RHEL 7 sanitization

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RHEL7 introduced some arguable and unexplained changes in it's default install, i.e. random network device names, systemd, journald, networkmanager, tuned. These might be good for use on laptops or desktops, but are of no use on servers. Here is a short guide on how to return RHEL7/Centos7/OEL7 back to normal state.

Basic setup

Install tools

Install some usefull tools and utilities

yum install  wget curl net-tools lsof strace sysstat vim-enhanced bind-utils

Disable avahi, who needs it anyway?

# systemctl stop avahi-daemon
# systemctl disable avahi-daemon


Network is supposed to be managed by NetworkManager, which mostly replaces the old network service.

Return old-style ethernet device names

This might be a good idea on physical servers, though I think it is still easier to identify devices by their MAC addresses. But how much physical servers we have nowadays? Less then a number of fingers on ones hand. On all this virtual servers this is of no use. But so far I decide to leave this new feature as is.

Add "net.ifnames=0" and "biosdevname=0" as kernel arguments to grub

Create old-style ifcfg files

First create old style config file for your interface, get the interfaces nsmae for 'ifconfig -a' or 'ip a'

# cat /etc/sysconfig/network-scripts/ifcfg-*

Here is an example of /etc/sysconfig/network, but it looks like it is no longer needed.

# cat /etc/sysconfig/network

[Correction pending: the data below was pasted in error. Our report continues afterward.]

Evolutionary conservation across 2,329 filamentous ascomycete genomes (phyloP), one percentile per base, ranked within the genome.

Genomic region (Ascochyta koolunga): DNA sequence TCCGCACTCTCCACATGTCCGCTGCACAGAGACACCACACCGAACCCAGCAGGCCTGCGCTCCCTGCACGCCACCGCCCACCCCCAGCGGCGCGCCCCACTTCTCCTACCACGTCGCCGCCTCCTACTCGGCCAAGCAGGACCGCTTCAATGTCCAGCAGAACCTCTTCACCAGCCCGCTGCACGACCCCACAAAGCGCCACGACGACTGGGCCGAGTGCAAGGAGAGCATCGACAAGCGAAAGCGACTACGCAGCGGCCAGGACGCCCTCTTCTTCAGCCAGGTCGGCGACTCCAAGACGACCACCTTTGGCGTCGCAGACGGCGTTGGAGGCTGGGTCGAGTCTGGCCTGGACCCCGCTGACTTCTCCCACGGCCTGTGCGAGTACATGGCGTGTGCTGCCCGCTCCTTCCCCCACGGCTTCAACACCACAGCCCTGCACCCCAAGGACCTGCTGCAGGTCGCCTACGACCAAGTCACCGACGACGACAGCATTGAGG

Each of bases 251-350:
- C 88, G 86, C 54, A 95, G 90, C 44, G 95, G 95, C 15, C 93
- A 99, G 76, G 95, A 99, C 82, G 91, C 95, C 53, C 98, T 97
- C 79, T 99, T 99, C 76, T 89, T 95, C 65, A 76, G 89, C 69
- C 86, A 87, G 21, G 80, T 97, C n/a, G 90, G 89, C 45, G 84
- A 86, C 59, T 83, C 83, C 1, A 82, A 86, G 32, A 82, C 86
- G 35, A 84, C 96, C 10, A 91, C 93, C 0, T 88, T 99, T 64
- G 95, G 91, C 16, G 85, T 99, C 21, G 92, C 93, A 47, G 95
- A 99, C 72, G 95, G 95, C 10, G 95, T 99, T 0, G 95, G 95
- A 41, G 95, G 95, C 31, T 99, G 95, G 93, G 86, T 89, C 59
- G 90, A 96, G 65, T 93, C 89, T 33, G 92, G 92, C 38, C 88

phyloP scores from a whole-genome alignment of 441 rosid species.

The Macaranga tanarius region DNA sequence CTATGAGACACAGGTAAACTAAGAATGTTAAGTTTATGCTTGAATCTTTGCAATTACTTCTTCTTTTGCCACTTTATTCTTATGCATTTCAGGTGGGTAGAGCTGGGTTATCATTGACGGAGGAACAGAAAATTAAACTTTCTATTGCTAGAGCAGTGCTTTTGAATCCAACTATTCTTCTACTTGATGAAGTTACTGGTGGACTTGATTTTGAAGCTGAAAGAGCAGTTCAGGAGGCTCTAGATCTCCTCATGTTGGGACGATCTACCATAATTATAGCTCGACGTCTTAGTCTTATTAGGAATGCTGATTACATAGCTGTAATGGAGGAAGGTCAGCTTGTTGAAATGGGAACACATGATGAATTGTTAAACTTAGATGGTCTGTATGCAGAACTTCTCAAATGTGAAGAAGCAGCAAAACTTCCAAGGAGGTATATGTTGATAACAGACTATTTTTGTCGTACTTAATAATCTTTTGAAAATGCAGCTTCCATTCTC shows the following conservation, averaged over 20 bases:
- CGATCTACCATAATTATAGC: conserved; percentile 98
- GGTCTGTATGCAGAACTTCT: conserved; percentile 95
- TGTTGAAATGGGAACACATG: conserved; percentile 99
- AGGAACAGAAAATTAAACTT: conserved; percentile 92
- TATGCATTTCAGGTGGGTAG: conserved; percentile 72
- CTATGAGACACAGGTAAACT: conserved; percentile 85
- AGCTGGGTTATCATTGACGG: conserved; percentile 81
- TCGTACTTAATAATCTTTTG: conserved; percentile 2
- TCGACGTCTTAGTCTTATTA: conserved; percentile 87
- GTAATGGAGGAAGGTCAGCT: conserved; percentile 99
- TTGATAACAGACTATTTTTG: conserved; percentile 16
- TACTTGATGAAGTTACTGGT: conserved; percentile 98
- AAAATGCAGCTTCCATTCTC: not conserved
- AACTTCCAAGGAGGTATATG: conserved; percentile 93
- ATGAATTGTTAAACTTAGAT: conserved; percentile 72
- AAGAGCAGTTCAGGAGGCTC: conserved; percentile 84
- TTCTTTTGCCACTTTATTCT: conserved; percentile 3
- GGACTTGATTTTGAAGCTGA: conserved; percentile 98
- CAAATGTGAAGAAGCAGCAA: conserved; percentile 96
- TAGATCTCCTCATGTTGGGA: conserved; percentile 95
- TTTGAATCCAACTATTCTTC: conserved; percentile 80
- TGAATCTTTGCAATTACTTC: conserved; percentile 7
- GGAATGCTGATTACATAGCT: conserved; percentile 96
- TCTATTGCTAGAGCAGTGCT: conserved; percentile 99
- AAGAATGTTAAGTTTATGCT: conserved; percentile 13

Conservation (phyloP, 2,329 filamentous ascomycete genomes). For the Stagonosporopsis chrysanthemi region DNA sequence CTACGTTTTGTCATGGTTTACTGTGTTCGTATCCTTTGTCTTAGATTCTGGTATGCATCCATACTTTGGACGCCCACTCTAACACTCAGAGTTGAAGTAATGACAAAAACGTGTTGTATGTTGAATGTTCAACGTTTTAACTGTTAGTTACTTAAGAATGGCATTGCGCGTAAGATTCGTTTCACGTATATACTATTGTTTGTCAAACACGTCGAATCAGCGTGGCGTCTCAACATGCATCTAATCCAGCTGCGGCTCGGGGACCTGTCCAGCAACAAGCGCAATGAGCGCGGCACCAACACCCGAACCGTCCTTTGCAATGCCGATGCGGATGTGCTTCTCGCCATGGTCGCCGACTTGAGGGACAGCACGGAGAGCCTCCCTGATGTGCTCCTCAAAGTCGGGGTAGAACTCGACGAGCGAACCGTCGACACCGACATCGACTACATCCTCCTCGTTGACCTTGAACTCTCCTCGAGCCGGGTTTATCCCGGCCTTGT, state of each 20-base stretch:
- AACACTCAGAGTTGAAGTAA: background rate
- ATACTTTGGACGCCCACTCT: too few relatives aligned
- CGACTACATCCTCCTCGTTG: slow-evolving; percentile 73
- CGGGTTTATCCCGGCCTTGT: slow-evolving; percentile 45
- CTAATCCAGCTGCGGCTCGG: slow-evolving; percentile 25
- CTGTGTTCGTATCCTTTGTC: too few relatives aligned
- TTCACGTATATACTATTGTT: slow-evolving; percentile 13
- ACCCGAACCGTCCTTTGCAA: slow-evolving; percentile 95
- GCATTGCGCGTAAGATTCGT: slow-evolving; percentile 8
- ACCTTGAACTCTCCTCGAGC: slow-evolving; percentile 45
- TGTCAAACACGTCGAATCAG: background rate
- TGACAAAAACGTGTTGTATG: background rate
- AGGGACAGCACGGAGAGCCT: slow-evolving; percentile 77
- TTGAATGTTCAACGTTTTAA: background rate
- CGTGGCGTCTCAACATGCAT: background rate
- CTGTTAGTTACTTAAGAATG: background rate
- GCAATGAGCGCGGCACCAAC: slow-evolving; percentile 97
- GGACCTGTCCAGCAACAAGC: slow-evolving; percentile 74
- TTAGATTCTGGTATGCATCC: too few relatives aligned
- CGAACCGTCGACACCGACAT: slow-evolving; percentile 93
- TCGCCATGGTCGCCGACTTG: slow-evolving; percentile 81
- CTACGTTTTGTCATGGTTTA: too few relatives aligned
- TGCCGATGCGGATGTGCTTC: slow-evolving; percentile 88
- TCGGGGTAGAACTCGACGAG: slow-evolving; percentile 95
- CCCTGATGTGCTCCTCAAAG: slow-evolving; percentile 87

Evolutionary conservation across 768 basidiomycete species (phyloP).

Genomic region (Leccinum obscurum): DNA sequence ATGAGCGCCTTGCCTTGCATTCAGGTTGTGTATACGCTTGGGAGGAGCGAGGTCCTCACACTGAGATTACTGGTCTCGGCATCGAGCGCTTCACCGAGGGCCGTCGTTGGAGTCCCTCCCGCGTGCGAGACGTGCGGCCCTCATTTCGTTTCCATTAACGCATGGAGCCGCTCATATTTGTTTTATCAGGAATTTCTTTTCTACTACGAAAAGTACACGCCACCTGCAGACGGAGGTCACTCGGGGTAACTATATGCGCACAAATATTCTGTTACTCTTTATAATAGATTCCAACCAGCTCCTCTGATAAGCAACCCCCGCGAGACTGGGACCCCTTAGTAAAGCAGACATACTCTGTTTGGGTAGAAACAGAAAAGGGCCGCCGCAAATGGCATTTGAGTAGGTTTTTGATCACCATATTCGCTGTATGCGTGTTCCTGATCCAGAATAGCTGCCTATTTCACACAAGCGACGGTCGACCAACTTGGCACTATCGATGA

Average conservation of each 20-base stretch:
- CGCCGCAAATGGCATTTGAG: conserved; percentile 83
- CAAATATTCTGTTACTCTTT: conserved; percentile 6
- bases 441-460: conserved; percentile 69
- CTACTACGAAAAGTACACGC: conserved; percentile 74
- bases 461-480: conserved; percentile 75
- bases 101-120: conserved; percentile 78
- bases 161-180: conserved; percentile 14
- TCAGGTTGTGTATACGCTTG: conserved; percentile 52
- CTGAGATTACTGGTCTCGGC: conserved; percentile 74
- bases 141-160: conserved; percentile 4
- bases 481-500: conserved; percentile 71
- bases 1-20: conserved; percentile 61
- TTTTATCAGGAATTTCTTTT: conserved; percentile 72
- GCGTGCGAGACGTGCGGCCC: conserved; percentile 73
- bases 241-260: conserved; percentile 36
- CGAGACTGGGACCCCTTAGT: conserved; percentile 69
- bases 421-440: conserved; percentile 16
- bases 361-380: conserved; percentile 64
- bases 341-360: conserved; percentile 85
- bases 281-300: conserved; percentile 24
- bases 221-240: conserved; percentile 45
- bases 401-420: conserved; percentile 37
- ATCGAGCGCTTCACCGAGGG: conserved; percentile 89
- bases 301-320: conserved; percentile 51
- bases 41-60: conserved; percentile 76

# Created by anaconda

Disable NetworkManager, enable network

# systemctl disable NetworkManager.service
# systemctl enable network.service
# systemctl restart network
# systemctl stop NetworkManager.service

Remove networkmanager if you don't need it

# yum remove NetworkManager

Old-style iptables

# yum install iptables-services
# systemctl mask firewalld.service
# systemctl stop firewalld.service

Enable iptables if you need it

# systemctl enable iptables.service
# systemctl enable ip6tables.service
# systemctl start iptables.service
# systemctl start ip6tables.service


Here is the description of tuned from official page

Profiles contains various sysctl/sysfs settings and optionally a script that is run on profile activation/deactivation. 
This is called static tuning. We try to keep the database of tunings up-to-date with the latest kernels. The profiles 
also contain settings for various tuned plugins that tune the system dynamically. Each plugin can connect to various 
sensors. Currently there are plugins for CPU, disk, ethernet and FSB. For example the ethernet plugin change the ethernet
speed according to previous network load.

System profiles are located in /usr/lib/tuned. You can create your own profiles that can also include and override settings 
from system profiles. Your custom profiles can be put into /etc/tuned, they have higher priority in case of conflict. For 
details see man page of tuned.conf. 

Not sure where this crap can become of any use, on laptops may be. Personally I do not need this blackbox on my servers.

systemctl stop tuned.service
systemctl disable tuned.service


http://www.tecmint.com/configure-network-interface-in-rhel-centos-7-0/ https://access.redhat.com/discussions/644133 https://v-reality.info/2014/07/rhel-centos-oracle-linux-7-tips/